During season one of “Killing Eve”, former showrunner Phoebe Waller-Bridge wrote a world that was full of excitement, wit, drama and entertainment at every turn. While season two, under a new showrunner, was a step down in quality, the show was still fun to watch and kept loyal fans watching. However, season three, yet again under a new showrunner, is struggling to find itself.
At the season two finale of “Killing Eve,” we found Eve presumably left for dead while Villanelle fled the scene to escape the Twelve. This opened the door for many opportunities to create new, interesting lives for the main characters, exploring who they are without each other.
However, in the newest installment of the show, we find that, without each other, they are a bit boring. Eve, dealing with the aftermath of being shot, witnessing her friend’s death and committing murder, is living alone, turning to alchol to cope with her stress and trauma. Her soon-to-be ex-husband, Niko, has checked into a hospital to deal with his PTSD. Eve is left all alone and is working in the back of a kitchen, isolated.
Meanwhile, Villanelle has found herself married in Rome, trying (but failing) to forget Eve. The Twelve have seemed to forgive her and give her the new role of handler. However, Villanelle found that she is not suited for the life of a handler, which makes this development feel like a waste of time. Getting this job at all seems out of character for someone who says that all they want is a “fun job.” Surely, being an assassin is more fun than being a handler.
However, this development has given the show an opportunity to introduce the audience to a new, interesting character: Dasha. She is a Russian gymnast instructor and Villanelle’s former mentor. Dasha is helping Villanelle in her new role as a handler, as Villanelle is no longer working with Konstantin. Dasha is perhaps the highlight of this season so far and the show’s saving grace. It is unknown if Dasha will continue to work with Villanelle, but for the audience’s sake, it would be wise to keep her on the show. Dasha is reminiscent of Phoebe Waller-Bridge’s “Killing Eve,” full of sass, wit, and tongue-in-cheek lines.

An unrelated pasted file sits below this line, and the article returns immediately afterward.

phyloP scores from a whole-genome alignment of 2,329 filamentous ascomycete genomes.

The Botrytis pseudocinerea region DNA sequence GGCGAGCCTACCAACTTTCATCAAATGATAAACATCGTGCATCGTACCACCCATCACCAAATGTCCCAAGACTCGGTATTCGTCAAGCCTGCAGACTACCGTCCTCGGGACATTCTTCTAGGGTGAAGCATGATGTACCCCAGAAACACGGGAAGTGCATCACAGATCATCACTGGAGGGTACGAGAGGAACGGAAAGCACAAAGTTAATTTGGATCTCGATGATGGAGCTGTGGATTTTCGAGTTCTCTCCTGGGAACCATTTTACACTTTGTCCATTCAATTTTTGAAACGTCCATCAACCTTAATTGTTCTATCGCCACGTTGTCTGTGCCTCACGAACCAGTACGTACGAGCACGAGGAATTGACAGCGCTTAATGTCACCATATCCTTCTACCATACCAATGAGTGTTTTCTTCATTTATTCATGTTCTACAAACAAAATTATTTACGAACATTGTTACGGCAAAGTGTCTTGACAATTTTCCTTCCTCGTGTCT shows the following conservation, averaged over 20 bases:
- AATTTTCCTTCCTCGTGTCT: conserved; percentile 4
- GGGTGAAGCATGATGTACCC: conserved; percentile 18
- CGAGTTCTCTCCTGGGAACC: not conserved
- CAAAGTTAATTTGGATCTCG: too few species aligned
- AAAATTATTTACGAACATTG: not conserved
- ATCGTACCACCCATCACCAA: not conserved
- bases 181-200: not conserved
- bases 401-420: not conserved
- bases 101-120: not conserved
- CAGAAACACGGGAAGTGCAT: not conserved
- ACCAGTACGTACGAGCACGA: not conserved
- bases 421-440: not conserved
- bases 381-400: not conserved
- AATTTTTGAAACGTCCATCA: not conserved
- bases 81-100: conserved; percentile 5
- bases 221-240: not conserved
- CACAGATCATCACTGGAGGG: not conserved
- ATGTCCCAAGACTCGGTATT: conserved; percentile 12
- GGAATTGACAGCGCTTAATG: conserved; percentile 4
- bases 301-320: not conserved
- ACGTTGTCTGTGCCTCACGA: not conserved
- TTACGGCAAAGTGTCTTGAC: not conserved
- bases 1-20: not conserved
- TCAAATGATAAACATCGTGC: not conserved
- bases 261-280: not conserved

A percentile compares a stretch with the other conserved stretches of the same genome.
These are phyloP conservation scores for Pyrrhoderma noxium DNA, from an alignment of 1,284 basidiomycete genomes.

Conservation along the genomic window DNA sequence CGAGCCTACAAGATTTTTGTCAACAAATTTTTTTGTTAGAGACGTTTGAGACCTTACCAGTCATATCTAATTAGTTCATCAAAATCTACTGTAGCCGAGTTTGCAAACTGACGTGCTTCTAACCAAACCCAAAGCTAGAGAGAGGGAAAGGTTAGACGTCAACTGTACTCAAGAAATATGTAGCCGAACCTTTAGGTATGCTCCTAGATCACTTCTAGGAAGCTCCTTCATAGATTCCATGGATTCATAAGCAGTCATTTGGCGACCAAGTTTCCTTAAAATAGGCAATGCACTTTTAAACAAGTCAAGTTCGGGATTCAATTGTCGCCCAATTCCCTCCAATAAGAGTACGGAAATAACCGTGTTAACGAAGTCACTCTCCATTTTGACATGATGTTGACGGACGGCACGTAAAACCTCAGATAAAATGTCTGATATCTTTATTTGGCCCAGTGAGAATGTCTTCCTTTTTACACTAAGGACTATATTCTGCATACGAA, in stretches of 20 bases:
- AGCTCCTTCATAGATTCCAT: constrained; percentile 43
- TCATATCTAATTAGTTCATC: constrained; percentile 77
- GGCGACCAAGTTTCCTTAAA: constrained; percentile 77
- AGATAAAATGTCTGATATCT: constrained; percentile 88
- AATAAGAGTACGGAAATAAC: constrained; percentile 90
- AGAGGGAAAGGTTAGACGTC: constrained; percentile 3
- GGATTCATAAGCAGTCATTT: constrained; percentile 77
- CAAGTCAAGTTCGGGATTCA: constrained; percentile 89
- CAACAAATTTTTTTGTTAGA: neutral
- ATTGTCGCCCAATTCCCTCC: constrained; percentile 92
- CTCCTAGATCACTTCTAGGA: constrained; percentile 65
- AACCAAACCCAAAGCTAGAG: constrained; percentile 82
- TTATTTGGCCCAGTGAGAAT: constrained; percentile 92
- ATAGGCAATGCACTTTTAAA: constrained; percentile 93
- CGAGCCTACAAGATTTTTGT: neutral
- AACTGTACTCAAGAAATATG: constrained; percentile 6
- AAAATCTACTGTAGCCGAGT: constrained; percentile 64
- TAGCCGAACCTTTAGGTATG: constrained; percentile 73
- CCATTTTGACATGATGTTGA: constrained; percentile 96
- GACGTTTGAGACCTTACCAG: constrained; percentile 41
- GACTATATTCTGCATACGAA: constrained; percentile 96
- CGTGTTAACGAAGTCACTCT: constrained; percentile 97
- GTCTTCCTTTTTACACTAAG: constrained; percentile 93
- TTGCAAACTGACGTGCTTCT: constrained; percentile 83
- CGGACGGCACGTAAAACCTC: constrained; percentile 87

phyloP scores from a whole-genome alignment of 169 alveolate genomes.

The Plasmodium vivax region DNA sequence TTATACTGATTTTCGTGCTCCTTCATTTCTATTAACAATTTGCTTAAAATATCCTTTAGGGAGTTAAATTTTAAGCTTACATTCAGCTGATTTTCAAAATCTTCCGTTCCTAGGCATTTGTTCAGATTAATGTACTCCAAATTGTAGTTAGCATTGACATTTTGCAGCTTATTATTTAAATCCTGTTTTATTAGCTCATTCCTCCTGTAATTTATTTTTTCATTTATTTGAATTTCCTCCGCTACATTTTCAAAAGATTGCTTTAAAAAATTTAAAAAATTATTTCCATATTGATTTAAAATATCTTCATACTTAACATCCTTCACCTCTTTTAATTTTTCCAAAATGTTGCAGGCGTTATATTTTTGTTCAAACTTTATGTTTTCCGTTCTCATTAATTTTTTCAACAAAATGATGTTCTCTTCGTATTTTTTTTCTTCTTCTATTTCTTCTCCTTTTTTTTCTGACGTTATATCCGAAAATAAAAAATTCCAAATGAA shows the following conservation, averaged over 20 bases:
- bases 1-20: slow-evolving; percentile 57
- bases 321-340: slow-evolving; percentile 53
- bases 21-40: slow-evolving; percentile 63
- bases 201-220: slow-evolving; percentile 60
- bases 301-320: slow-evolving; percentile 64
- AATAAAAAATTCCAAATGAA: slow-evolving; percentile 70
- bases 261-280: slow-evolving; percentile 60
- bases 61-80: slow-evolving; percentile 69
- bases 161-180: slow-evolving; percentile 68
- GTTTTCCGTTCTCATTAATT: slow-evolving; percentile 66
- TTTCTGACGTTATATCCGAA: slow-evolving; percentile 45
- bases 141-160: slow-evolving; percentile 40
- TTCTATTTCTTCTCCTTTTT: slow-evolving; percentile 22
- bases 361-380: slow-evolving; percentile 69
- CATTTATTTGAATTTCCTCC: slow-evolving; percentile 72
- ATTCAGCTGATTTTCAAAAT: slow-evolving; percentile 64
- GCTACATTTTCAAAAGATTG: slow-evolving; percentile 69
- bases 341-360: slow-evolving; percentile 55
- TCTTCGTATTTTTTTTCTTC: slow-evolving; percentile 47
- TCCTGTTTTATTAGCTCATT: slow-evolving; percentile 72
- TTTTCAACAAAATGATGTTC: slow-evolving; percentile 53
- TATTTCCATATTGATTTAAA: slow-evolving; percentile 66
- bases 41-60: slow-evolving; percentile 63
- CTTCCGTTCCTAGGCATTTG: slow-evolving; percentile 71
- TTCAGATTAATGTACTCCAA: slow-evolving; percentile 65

Aside from Villanelle’s questionable development, the show offers unexpected insight into the emotional side of Carolyn, which is interesting to watch unfold. Carolyn has always been mysterious, so getting to unearth her character development in light of her son, Kenny’s, death has brought a bit of meaning back to the show. We see her as more of a person rather than an enigma.
While this season’s “Killing Eve” isn’t as compelling, I do have hope it will continue to find its path. As a whole, it feels like the show is dragging on until it finds its new objective. It feels like the show is leading up to an investigation of the Twelve, with Carolyn continuing her son’s unfinished work. While this could be interesting to watch unfold, it feels like the first two episodes were a waste, especially in comparison to former seasons.
While audiences may remain unimpressed with this season opener, there is hope that “Killing Eve” will find its voice and vision.